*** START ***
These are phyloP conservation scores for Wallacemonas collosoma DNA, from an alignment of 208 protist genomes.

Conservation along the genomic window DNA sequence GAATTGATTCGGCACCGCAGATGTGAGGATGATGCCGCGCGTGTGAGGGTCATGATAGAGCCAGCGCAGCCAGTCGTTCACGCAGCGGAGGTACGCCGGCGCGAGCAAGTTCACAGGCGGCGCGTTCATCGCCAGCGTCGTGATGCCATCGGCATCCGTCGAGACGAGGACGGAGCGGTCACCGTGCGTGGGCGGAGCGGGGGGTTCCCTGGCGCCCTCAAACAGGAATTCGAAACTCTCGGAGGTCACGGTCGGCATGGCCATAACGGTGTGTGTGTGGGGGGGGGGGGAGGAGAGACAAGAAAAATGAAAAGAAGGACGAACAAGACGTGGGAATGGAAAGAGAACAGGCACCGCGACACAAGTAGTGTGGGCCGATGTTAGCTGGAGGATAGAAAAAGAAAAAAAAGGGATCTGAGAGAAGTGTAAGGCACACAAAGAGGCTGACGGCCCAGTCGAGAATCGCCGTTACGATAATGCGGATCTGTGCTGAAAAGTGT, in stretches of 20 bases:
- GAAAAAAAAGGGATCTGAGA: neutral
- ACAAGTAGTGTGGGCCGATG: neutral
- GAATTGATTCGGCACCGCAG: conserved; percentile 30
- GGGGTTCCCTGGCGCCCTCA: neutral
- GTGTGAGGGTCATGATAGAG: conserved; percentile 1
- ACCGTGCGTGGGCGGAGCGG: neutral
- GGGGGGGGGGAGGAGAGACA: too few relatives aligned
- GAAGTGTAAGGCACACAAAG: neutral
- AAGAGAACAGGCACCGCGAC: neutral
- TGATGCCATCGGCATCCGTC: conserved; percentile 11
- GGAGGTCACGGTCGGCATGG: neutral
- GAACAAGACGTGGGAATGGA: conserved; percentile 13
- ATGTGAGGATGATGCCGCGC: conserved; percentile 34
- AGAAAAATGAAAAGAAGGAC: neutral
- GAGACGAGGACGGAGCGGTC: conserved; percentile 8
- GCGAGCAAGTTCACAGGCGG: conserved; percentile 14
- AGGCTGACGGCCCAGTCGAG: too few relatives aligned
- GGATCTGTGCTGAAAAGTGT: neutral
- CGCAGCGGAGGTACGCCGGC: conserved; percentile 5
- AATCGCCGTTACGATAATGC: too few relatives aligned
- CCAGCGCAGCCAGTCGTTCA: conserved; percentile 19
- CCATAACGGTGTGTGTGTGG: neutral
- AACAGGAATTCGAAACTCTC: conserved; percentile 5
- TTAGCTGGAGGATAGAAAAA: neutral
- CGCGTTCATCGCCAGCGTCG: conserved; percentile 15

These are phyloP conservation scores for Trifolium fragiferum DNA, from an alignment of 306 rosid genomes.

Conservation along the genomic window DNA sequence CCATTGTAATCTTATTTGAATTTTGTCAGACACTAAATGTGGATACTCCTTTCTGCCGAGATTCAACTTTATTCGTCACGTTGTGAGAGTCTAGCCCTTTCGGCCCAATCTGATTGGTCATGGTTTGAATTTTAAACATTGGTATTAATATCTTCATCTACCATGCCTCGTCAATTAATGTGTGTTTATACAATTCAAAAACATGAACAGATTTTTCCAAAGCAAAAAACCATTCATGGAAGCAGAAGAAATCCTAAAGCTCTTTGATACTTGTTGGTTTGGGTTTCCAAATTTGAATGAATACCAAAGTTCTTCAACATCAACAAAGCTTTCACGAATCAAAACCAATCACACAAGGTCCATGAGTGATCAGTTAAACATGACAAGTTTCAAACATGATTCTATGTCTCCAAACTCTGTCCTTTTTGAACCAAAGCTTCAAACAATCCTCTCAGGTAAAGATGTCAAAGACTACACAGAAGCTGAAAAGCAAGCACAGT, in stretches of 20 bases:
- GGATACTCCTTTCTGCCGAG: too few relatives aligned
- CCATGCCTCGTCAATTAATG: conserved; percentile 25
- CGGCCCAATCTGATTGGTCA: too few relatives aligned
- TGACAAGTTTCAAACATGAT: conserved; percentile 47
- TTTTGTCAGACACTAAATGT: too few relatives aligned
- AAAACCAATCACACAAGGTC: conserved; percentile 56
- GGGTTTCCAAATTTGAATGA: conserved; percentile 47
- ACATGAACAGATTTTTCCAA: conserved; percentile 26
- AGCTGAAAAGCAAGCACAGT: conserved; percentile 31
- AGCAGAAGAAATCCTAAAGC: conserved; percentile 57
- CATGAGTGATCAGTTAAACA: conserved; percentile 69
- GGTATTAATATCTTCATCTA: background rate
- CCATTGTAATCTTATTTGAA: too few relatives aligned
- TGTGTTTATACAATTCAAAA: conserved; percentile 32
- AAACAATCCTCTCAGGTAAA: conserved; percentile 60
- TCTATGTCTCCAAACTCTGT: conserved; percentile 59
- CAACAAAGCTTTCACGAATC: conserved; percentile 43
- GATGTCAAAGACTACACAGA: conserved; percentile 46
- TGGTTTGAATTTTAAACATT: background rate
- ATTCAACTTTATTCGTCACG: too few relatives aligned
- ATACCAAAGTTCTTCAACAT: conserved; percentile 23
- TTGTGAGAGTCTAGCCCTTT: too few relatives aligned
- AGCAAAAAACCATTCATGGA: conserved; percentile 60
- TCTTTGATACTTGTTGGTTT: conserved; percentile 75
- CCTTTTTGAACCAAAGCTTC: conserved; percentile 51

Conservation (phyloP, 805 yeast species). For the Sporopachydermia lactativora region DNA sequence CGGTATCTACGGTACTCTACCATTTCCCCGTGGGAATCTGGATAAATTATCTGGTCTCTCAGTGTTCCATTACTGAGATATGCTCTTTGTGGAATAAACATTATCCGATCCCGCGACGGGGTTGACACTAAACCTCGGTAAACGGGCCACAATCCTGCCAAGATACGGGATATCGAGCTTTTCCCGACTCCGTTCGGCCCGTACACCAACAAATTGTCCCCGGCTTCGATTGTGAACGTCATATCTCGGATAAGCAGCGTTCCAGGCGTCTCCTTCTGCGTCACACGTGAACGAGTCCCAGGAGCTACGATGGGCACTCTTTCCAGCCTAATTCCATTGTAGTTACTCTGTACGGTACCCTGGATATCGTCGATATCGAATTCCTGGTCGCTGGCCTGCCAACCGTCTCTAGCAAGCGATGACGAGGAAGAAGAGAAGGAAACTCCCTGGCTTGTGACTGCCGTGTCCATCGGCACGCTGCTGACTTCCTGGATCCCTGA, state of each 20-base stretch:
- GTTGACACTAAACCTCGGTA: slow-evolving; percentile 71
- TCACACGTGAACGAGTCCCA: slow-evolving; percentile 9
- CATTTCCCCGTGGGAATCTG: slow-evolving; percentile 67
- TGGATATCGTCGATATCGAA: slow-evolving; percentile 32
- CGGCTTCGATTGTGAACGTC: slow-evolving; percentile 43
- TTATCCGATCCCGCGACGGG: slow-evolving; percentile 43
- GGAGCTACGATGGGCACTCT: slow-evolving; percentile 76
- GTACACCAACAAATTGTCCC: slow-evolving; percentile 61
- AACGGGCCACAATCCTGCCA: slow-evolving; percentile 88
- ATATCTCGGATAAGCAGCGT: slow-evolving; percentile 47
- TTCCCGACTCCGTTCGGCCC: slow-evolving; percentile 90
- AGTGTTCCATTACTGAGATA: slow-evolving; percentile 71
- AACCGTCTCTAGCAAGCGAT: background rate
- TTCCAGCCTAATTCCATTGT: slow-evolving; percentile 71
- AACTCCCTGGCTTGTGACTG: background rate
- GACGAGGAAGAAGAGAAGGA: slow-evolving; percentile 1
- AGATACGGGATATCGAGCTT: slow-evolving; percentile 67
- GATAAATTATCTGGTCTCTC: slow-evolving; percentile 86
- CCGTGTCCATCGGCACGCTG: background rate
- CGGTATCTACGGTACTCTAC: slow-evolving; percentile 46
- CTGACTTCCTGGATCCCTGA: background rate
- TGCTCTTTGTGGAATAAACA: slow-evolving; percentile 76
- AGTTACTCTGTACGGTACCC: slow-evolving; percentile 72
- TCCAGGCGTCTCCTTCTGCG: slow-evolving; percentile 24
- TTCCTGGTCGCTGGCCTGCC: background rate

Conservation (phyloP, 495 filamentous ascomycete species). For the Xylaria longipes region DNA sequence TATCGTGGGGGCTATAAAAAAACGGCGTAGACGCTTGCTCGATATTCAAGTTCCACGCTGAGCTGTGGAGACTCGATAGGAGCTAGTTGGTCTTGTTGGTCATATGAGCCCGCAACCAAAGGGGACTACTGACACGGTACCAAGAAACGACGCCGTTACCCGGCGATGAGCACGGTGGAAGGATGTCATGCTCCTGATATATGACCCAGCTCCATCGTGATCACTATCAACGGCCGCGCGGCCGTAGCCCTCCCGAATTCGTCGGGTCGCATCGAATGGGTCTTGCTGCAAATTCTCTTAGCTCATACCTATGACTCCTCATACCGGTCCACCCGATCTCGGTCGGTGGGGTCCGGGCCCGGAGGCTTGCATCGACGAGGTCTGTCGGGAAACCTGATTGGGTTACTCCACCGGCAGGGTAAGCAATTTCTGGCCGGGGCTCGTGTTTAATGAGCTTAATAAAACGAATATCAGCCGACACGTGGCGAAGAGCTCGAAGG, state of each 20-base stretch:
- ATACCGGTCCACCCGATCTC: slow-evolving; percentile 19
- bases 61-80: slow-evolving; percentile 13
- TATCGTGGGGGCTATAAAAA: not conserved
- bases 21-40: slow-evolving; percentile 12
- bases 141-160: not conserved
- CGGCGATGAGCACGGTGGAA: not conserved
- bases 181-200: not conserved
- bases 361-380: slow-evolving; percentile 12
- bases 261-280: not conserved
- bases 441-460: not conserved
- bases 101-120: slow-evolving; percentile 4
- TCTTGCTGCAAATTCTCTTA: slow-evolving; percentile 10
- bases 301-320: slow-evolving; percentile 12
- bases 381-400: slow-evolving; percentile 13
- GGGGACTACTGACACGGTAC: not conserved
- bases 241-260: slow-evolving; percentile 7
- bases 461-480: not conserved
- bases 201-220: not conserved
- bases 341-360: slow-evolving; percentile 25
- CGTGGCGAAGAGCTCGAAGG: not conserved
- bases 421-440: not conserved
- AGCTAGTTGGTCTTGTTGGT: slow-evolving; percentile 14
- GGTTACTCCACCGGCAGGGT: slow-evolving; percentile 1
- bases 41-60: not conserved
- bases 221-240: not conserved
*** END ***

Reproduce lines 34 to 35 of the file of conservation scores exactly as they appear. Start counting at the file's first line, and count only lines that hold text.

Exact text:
- TTTTGTCAGACACTAAATGT: too few relatives aligned
- AAAACCAATCACACAAGGTC: conserved; percentile 56